“But Paul,” you say, “if homebrews got steamrolled all day, and Rock decks were steamrolling people all day, isn’t it possible that Rock’s win percentage is inflated from bashing those folks who chose to disregard the latest net-tech and bring their own concoction?” Sure it is, let’s take a look and see who Rock was beating up on.
|Mono Blue Control||Count||8|
|Tooth and Nail||Count||6|
|Total Sum of win %||62.00%|
Again excluding mirror matches, Rock most frequently played against Zoo decks, and lit them up about 61% of the time or about as often as they beat the rest of the field. Homebrews did get destroyed when playing against the Rock, but they were only 6.5% of Rock’s non-mirror matches so we can’t really blame them for inflating the numbers since they represented 5.5% of the field anyway.
Most of these numbers look promising for Rock players and the ones that don’t are sadly a very small sample size. Balancing Tings, Mono Blue Control, RG Burn, and Ideal look like logical choices for beating the Rock, though they each have less than 10 matches so it is hardly conclusive. But let’s assume for a moment that those numbers would at least mostly hold up with a larger sample size and that those 4 are your best bet for beating Rock. How well do they handle the rest of the field (remember, Rock was just barely over a quarter of the field, so you still have to beat everyone else).
|Ideal Sum of win %||66.67%|
|Balancing Tings||Balancing Tings||Count||11|
|Balancing Tings Count||11|
|Balancing Tings Sum of win %||54.55%|
|Mono Blue Control||Mono Blue Control||Count||9|
|Mono Blue Control Count||29|
|Mono Blue Control Sum of win %||50.00%|
|RG Burn||RG Burn||Count||13|
|RG Burn Count||13|
|RG Burn Sum of win %||30.77%|
I wish we had more data for these, as it looks promising for the first three with a small sample size. RG Burn, however, looks like it can handle Rock but basically runs away from anything else ever. Unfortunately, 55% of the matches for Tings and Mono Blue played were against Affinity, meaning there’s virtually no data on the rest of the field. Ideal’s is split across five different decks, meaning the sample size is basically one for all of them, or largely irrelevant to us for now.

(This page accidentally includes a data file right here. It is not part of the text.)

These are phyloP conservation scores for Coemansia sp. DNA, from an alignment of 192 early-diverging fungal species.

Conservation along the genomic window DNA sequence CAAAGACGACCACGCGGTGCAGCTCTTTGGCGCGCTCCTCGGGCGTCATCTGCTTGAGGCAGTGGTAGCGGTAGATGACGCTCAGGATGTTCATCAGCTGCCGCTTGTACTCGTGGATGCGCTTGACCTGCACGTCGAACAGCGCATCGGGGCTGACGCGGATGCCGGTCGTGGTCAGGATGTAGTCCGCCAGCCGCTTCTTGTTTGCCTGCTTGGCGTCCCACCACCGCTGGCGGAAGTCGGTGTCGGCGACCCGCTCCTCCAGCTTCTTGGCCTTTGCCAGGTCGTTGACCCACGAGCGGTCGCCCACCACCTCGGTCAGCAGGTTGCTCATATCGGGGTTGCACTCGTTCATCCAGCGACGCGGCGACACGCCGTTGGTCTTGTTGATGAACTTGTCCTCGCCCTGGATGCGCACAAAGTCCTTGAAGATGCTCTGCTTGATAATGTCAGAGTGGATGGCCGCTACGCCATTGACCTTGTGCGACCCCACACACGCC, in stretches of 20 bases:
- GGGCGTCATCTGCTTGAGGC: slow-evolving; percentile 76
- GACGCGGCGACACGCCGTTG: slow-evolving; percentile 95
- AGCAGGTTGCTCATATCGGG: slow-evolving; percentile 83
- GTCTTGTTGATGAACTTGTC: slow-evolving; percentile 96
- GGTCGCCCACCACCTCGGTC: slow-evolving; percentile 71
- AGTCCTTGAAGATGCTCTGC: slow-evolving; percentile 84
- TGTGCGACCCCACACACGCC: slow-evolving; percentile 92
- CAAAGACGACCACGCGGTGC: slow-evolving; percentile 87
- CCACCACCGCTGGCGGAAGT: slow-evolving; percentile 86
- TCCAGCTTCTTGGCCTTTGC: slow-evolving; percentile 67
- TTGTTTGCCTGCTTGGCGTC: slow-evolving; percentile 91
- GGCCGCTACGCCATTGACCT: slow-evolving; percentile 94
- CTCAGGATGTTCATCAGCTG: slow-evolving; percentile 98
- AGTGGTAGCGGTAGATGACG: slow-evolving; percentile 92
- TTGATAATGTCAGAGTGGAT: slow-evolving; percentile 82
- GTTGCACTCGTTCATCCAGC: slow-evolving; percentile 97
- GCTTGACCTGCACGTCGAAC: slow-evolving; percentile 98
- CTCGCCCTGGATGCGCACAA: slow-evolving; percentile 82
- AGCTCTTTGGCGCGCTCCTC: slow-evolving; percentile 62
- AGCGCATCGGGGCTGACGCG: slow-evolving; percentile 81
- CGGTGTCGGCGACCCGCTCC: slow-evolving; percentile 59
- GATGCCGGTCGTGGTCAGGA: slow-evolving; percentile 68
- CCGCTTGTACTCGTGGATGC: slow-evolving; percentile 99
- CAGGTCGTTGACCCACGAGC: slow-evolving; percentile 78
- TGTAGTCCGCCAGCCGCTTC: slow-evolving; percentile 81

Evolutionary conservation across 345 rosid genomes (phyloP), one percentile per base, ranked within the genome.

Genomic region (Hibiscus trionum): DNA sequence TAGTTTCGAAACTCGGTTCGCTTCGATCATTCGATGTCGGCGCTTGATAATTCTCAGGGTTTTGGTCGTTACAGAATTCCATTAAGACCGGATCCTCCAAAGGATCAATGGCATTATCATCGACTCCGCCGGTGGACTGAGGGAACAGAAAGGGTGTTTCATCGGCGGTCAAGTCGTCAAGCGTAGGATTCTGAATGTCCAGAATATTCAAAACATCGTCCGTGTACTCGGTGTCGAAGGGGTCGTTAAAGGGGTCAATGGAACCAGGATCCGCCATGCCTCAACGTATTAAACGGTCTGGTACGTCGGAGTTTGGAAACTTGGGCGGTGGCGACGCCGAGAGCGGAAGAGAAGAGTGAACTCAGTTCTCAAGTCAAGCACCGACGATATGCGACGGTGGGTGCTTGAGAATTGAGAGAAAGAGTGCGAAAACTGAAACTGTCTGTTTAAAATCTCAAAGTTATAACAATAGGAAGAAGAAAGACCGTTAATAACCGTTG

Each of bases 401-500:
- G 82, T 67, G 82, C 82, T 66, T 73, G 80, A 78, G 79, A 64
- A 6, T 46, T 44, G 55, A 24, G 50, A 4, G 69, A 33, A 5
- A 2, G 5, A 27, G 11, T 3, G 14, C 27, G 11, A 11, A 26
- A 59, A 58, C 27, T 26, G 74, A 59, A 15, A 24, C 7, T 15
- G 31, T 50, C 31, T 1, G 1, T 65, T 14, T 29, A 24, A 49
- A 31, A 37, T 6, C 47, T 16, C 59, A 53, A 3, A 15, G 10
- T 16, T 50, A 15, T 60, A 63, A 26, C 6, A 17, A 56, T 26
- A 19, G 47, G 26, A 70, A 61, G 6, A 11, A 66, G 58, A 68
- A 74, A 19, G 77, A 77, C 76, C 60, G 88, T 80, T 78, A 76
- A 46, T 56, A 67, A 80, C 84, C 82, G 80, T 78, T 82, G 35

Without more data, we’re left thinking that Rock is the best choice for an upcoming PTQ. So if you’re going to be playing Rock, and expect a lot of Rock, what do you do? Let’s go a little further into this and see which Rock decks beat the other ones.
|player_deck||Data||Confidant Rock||Doran||Generic Rock||Gifts-Rock||Grand Total|
Now we can start to see that, while Doran did slightly worse against the field as a whole, it was slightly better in the Rock on Rock love. Again, we’re lacking enough data to fully analyze this, but we’re starting to get a clearer picture of how this particular PTQ went.
I would be remiss if I didn’t include some nuggets about some of the decks that had low representation. If we don’t limit ourselves to the Top 10 in matches played and just take the single deck with the best win percentage on the day, we have a White deck from Mike Flores, whose 5-2-1 record failed to secure him a Top 8 berth. 5-2-1 is good for 71%, though, which seems amazing when compared to the overall Rock score of 60%. This is where the danger in small sample sizes lies. While Mike did post the highest win percentage, he also had a long subway ride home to ponder his poor performance (as definied by not winning the blue envelope). His tops win percentage, due to a small sampling, did not translate into anything close to noteworthy.